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Saudi-bloc gives Qatar 48 more hours to accept demands

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    Saudi Arabia and three allies boycotting Qatar have agreed to a request by Kuwait to extend by 48 hours Sunday’s deadline for Doha to comply to a set of demands, according to a joint statement on Saudi state news agency SPA.

    Kuwait had received a response by Qatar to list of 13 demands imposed on it by a Saudi-led bloc of Arab countries, state news agency KUNA said on Monday.

    Without stating whether Qatar had rejected the ultimatum as was widely expected, KUNA said Kuwait’s Emir Sheikh Sabah Al Ahmad Al Jaber Al Sabah asked Saudi Arabia and three other countries that have boycotted Qatar to grant it a 48 hour extension. Kuwait is mediating in the crisis.

    Qatar FM urges for dialogue amid Gulf rift

    Saudi Arabia, the United Arab Emirates (UAE), Bahrain and Egypt severed diplomatic ties with Qatar and imposed sanctions on it on June 5, accusing it of supporting “terrorism”. The allegation is rejected by Doha.

    After more than two weeks, the four countries gave Doha a 10-day ultimatum, which expired on Sunday night, to comply with a 13-point demand list in exchange for the end of the anti-Qatar measures.

    There was no other information about what Qatar’s official response, but the Qatari foreign minister has already said that Doha would not meed the demands, saying the list “was meant to be rejected”.

    OPINION: What is the Qatar-GCC showdown really about?

    Speaking on Saturday, the foreign minister said Doha offered instead “a proper condition for a dialogue” to resolve the Gulf crisis. 

    “Everyone is aware that these demands are meant to infringe the sovereignty of the state of Qatar, shut the freedom of speech and impose auditing and probation mechanism for Qatar,” he said during a visit in Italy’s capital, Rome.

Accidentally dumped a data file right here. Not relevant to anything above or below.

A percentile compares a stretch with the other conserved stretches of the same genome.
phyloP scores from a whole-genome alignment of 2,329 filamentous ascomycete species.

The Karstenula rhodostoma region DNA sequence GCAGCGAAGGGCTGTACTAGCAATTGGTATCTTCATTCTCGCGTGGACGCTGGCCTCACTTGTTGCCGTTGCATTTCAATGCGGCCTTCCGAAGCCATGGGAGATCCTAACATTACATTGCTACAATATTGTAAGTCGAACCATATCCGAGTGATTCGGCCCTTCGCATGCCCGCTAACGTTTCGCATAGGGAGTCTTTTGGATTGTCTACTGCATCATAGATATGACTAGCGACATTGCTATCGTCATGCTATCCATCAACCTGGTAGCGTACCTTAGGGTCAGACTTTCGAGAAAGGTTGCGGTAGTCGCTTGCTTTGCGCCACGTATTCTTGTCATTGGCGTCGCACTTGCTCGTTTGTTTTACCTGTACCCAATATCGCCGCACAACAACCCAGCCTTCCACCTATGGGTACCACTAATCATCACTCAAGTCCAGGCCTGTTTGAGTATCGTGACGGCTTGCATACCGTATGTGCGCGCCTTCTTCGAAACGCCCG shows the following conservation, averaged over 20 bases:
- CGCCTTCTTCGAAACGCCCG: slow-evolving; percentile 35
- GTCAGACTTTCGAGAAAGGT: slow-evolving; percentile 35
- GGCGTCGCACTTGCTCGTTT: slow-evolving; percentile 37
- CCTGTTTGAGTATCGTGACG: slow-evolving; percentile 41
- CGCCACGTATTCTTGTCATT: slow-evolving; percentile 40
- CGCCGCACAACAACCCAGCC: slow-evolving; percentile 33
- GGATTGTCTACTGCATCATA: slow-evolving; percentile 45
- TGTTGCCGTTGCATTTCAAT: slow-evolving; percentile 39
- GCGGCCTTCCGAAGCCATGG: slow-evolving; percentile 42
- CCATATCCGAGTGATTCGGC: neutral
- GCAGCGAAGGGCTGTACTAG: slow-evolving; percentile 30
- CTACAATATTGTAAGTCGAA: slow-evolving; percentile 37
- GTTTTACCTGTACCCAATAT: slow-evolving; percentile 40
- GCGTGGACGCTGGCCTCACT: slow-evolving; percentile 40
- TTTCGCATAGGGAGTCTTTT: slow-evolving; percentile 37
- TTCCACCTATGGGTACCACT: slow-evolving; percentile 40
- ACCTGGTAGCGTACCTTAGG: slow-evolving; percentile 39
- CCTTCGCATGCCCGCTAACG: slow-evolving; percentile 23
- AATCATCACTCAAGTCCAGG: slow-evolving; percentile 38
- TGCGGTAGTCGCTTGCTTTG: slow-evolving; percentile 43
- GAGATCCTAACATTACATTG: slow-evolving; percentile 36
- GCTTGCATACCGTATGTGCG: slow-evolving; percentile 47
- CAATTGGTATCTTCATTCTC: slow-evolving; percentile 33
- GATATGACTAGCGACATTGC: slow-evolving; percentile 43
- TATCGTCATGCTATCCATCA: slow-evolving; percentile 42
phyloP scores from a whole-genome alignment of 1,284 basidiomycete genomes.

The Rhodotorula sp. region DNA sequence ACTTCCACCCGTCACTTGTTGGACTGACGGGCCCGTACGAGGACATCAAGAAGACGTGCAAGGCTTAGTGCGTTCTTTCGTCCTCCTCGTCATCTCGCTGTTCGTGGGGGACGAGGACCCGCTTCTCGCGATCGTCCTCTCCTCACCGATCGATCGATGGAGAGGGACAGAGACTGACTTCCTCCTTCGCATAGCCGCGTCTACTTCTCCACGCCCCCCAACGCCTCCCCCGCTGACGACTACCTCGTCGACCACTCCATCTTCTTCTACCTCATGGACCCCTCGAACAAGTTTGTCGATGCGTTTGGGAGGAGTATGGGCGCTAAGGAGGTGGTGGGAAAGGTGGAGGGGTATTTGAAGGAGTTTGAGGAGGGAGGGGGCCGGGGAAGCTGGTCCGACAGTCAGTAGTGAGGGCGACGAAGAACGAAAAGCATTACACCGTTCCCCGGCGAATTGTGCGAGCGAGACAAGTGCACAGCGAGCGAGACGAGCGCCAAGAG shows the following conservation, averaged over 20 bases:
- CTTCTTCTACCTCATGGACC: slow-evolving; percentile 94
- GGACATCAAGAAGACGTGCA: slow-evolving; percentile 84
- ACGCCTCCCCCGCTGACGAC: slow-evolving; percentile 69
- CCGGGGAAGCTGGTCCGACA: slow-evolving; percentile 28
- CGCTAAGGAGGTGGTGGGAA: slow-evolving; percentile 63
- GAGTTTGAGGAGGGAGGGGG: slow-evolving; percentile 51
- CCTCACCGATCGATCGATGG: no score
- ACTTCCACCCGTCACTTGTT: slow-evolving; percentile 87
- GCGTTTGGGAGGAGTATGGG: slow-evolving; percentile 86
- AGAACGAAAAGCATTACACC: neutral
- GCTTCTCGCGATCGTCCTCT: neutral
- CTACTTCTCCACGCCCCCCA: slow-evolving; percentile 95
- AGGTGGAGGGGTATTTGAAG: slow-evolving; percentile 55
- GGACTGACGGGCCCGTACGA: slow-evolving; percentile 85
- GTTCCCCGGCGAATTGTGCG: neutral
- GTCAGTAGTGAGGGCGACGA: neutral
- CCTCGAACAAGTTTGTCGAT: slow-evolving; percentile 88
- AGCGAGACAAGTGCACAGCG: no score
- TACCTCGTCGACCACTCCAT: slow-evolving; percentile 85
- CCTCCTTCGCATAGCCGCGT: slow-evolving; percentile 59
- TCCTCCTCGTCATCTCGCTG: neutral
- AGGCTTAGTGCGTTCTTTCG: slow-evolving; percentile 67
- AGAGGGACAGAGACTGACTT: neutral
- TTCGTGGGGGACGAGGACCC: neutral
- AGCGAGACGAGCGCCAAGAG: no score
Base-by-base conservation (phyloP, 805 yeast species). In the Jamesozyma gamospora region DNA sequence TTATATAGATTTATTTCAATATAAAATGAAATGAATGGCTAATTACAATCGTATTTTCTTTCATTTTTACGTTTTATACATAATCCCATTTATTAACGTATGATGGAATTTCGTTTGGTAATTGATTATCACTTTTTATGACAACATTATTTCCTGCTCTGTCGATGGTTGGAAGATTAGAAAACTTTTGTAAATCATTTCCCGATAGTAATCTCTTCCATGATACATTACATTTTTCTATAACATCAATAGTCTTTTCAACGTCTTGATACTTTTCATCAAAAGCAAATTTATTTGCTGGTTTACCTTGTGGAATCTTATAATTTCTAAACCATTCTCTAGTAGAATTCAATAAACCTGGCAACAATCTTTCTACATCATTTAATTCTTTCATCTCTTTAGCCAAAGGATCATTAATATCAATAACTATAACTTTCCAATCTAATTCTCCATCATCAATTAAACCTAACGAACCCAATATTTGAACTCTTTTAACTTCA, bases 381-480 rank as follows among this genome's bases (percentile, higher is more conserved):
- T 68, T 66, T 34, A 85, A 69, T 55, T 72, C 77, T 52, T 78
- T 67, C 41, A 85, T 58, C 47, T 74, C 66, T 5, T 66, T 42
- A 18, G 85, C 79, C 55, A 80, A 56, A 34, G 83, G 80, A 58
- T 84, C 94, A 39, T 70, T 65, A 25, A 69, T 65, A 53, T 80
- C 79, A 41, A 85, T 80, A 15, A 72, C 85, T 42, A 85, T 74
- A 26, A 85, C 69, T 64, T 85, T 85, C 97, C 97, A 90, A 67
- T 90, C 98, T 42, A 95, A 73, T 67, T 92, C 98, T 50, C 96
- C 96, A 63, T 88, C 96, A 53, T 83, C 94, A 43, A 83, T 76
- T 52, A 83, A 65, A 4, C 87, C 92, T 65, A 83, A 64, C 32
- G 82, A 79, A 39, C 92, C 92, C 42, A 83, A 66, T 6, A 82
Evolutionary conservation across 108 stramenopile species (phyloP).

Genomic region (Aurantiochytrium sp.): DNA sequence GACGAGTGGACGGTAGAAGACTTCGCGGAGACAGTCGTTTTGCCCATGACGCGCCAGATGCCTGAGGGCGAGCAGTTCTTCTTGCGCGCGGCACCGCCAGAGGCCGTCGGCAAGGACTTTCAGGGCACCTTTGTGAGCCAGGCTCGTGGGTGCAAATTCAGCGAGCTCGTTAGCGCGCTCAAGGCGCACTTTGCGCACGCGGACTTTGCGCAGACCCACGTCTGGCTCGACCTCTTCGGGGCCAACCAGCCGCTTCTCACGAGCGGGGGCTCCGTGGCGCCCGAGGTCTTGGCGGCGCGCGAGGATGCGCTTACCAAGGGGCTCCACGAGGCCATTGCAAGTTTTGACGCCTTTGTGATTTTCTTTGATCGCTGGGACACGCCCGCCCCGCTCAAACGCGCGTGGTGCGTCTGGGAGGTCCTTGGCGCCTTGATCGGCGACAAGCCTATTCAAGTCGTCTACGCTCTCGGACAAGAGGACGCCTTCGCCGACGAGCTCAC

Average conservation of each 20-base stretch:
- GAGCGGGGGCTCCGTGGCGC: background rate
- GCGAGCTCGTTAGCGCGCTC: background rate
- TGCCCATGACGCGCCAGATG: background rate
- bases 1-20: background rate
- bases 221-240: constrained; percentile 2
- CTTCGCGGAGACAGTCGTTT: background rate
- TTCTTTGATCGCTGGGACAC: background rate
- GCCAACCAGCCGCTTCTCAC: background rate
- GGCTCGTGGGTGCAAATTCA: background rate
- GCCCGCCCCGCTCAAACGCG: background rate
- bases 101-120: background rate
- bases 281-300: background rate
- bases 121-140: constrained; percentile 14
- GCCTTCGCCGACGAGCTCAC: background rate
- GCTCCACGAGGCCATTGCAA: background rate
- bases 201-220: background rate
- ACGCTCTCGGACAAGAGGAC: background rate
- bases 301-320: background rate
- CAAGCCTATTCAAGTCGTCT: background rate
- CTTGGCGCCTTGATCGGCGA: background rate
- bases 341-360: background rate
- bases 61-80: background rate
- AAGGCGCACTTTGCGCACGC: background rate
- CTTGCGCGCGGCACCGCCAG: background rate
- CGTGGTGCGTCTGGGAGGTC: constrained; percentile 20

“We believe that the world is not governed by ultimatums, we believe that the world is governed by the international law, it is governed by an order that does not allow large countries to bully small countries.”

    Speaking in Rome on Saturday, Qatar’s foreign minister said no one has the right to issue an ultimatum against his country [AP]

    But Saudi Arabia and its allies have insisted the demands were non- negotiable.

    The foreign ministers of the four countries will meet on Wednesday in Egypt’s capital, Cairo, to discuss their next steps, according to a statement by the Egyptian foreign ministry. 

    The UAE ambassador to Russia, Omar Ghobash, has previously said that Qatar could face fresh sanctions if it does not comply with the demands.


    The demands submitted by Saudi Arabia and its allies included that Qatar shut down the Al Jazeera network, close a Turkish military base and scale down ties with Iran.

    In the list, the four Arab countries also demand that Doha sever all alleged ties with the Muslim Brotherhood and other groups, including Hezbollah, al-Qaeda and ISIL (also known as ISIS), and pay an unspecified sum in compensation for what they claimed to be “loss of life and other financial losses caused by Qatar’s policies”.

    A US State Department official said on Sunday that Washington encourages “all parties to exercise restraint to allow for productive diplomatic discussions. We are not going to get ahead of those discussions. We fully support Kuwaiti mediation”.

    View the original article:

    Source: Al Jazeera and news agencies

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